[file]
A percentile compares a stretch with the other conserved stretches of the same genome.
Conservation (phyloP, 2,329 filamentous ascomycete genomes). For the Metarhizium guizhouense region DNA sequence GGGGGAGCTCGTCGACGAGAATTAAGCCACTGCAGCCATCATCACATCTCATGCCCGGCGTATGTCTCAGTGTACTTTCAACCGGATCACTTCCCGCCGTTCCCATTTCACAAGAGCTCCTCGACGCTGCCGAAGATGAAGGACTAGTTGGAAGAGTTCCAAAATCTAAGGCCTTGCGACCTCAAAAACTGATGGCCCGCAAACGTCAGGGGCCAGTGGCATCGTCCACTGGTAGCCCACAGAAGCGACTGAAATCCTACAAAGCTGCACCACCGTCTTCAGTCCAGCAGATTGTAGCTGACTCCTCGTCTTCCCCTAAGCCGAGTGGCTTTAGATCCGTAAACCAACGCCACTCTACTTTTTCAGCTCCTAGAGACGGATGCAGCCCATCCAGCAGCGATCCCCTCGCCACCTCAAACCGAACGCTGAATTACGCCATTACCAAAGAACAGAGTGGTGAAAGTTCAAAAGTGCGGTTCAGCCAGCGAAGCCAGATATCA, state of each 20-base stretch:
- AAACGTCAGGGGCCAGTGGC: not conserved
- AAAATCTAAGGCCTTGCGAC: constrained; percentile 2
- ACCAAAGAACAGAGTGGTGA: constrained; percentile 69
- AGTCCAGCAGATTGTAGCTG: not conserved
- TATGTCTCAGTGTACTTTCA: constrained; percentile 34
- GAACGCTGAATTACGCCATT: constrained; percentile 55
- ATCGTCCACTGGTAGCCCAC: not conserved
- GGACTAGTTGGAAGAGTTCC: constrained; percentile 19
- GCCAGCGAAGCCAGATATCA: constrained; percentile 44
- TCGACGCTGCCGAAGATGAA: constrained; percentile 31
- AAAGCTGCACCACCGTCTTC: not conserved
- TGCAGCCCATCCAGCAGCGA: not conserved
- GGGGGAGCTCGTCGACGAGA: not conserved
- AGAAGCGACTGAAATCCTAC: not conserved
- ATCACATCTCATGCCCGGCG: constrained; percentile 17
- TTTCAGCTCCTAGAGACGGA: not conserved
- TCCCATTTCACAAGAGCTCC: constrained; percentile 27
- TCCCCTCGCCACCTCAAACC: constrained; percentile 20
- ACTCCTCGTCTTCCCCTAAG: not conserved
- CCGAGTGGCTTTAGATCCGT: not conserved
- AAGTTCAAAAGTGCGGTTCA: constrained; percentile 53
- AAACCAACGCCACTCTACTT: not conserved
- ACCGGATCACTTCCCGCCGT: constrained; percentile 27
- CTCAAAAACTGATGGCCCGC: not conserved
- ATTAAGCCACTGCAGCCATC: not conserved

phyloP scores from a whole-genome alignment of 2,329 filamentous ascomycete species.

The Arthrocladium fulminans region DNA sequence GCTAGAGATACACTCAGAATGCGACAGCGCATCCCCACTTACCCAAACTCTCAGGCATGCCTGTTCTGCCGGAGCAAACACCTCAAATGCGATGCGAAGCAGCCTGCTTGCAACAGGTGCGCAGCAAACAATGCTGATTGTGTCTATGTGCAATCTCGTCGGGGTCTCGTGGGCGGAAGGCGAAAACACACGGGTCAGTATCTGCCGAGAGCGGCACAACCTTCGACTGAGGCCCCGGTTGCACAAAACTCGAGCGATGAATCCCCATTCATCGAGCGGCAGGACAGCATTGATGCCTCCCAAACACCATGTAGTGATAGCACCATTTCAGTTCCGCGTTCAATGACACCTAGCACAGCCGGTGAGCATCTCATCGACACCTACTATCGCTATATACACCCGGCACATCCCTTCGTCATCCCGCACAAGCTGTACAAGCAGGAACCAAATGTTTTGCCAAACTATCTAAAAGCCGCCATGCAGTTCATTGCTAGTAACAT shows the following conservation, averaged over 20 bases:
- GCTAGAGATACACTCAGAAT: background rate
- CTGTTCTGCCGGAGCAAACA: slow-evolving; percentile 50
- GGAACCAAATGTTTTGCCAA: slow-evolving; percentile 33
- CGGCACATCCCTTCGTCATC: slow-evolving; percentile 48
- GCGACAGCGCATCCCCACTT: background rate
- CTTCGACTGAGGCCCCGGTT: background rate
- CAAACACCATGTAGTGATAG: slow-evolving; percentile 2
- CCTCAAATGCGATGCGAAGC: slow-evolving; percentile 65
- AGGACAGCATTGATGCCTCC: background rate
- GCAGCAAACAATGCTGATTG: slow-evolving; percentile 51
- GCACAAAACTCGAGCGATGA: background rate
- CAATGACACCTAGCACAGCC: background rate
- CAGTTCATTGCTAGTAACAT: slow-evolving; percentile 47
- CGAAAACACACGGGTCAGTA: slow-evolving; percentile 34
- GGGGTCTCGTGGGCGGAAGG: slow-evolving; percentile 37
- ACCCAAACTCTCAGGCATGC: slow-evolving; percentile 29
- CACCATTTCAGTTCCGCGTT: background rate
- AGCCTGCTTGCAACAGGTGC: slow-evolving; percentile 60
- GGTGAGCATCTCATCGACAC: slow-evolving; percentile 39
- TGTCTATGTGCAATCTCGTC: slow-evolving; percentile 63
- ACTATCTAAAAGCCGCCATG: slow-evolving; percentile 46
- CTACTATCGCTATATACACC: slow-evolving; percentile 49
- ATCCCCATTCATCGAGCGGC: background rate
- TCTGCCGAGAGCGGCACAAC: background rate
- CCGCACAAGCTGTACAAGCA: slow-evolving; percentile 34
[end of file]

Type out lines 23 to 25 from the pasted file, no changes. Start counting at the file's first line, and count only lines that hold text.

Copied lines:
- AAGTTCAAAAGTGCGGTTCA: constrained; percentile 53
- AAACCAACGCCACTCTACTT: not conserved
- ACCGGATCACTTCCCGCCGT: constrained; percentile 27